Why African startup founders becoming investors is “fantastic” for the ecosystem

african startup

African startup founders becoming investors in their counterparts even while they are still building their own businesses is “fantastic” for the continent’s startup ecosystem, and demonstrates the growing maturity of the sector. That’s according to Keet van Zyl, co-founder and partner at the South Africa-based Knife Capital, a VC firm focused on innovation-driven ventures with proven traction, who was speaking to Disrupt Podcast for its four-part mini-series “The essential guide to African VC”.

Knife Capital, alongside Quona Capital, 10X Entrepreneur, and Catalyst Fund, was a partner for the focused series, which really digs into venture capital, looking at its business model, how startups and VCs can work together to build Africa’s tech ecosystem, and what issues still remain to be resolved. 

Asked whether it was good news that African startup founders, most notably the likes of Paystack and Flutterwave, were becoming investors themselves, even while still actively engaged in their own companies, van Zyl said it was a “fantastic” development. “That is the sign of embers of a well-functioning ecosystem. We are getting there, slowly but surely,” he said.

There is a multitude of reasons why the development of African startup founders investing in Africa, which is a growing trend, was a positive one. “It is a wonderful thing because lots of those entrepreneurs co-invest with larger VC funds, so the cap table or an equity stack of a startup now has a combination of different skillsets,” van Zyl said. 

“Entrepreneurs that have been there combined with more traditional VC skills around the table. Problem-solving, providing there are not too many egos in the room and there is shareholder alignment, becomes richer and more diverse. Because the element of networks is so important when building businesses, your network is suddenly bigger, there is more knowledge around the table, and you have the funding.”

What is bad for African startup founders, however, is a lack of diversity within the space, especially when it comes to female representation, which, like elsewhere in the world, is far too low in African VC.

“It is definitely a bit of bias when it comes to how one approaches this. The networks that you invest in will typically be people you interact with and associate with. It is well proven that a more diverse portfolio, and I’m not talking about diversity in terms of different types of businesses and so forth, would be a better hedge against one or two failings,” said van Zyl.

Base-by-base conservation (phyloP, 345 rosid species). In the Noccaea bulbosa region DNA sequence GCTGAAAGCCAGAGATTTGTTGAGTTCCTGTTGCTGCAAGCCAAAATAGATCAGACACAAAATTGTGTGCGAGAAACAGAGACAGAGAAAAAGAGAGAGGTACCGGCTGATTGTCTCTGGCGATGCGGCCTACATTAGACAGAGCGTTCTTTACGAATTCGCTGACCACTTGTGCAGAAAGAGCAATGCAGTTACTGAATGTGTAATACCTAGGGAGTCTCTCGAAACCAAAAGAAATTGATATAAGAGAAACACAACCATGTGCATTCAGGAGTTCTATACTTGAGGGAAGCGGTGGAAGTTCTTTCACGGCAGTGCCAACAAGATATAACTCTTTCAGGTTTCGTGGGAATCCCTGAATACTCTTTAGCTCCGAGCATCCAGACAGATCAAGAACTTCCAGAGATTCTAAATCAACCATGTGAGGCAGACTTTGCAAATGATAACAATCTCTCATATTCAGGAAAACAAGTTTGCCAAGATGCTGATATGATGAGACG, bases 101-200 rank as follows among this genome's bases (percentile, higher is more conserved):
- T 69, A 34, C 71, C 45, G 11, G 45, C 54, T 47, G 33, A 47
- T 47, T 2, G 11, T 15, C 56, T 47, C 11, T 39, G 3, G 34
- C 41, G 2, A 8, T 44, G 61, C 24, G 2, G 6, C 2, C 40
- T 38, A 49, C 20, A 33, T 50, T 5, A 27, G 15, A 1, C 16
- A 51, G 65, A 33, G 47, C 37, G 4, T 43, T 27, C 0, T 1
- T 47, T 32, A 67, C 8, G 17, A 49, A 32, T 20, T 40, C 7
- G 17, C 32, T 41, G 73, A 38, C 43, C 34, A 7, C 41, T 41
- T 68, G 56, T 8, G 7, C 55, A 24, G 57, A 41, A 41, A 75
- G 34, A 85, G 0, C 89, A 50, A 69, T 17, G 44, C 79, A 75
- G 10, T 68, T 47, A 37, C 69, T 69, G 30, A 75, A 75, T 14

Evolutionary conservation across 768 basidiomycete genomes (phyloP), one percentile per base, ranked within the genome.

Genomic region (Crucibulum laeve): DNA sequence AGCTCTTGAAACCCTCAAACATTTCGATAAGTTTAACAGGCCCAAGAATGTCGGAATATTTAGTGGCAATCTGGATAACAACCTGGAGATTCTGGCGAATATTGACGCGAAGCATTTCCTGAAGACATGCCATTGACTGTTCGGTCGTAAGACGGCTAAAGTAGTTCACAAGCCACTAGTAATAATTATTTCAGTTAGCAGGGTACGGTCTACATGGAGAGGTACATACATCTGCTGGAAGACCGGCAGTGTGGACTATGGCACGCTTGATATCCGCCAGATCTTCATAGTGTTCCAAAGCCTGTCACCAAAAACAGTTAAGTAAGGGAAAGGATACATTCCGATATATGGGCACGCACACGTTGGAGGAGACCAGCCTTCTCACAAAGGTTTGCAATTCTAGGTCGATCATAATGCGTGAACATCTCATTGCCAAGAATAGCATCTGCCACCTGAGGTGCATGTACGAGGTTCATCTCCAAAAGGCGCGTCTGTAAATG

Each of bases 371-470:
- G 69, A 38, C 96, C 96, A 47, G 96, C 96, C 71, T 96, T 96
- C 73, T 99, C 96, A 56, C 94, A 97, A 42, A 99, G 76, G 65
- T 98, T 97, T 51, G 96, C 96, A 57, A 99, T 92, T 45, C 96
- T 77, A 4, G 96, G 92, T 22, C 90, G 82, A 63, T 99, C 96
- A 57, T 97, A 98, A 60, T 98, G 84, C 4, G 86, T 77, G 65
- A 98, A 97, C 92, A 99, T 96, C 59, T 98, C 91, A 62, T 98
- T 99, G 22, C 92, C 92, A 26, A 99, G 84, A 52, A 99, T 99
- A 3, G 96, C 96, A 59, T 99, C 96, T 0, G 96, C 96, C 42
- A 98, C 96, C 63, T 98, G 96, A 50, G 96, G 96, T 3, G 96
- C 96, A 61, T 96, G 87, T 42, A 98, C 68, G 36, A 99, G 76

“It is changing, but not fast enough, and it is a challenge that for all of the top VCs is top of our priority list, to build this credible industry on top of a diverse base.”

All that being said, he said it was a “great time” to be a VC in Africa. The Knife Capital team has been active for around 15 years, but van Zyl said it was only in the last three to five years that the African tech ecosystem had really “come alive”.

“The ticket sizes are getting higher, the time to raise capital is getting shorter, more exits are happening, more countries are recognised as tech hubs, there are more accelerators. There is just so much focus, international VCs are starting to back the continent,” he said.

“If you throw all of that into a melting pot, especially if you already have a bit of a track record, and a portfolio, and a business model, it is really exciting. It doesn’t make it easy, to an extent it actually makes it more difficult – there are more competitors, more options. But luckily there are much more co-investments.”

It is certainly not an easy job. In fact, there are “subtle pressures” throughout the process, which vary depending on the stage a VC firm has reached and invests at. 

“If you take investor money from anyone, there is an expectation of return,” said van Zyl, saying deal flow was a major challenge for VCs.

“Because there is risk involved, some of these strategies are not going to work out, and usually the businesses that fail fail quicker than the businesses that succeed. So suddenly it looks like you have two failures on your books, and people are starting to get a bit stressed about that,” he said.

Dealing day-to-day with your portfolio companies can also bring its own pressure.

“If you think running one business is lots of pressure, think about running 10. There’s always something in one of our portfolio companies that we need to either fix or add value to,” said van Zyl.

 Yet a lot of this pressure, he said, is self-imposed, and it also depends on your approach as a VC. In fact, running a VC is not that much different to running a startup, especially in the earlier stages.

“On July 1, 2010, my co-founder and I stepped into our own business for the first time and we didn’t really know where the funding was going to come from long-term and how this was going to work. We had to employ people, we had to build a brand, we had to choose a name, and do all of those things. We had to take salary sacrifices; investors expect you to invest your own capital behind these VC funds and that capital has to come from somewhere. You bond your house and go for it. It very much is a startup journey,” he said.


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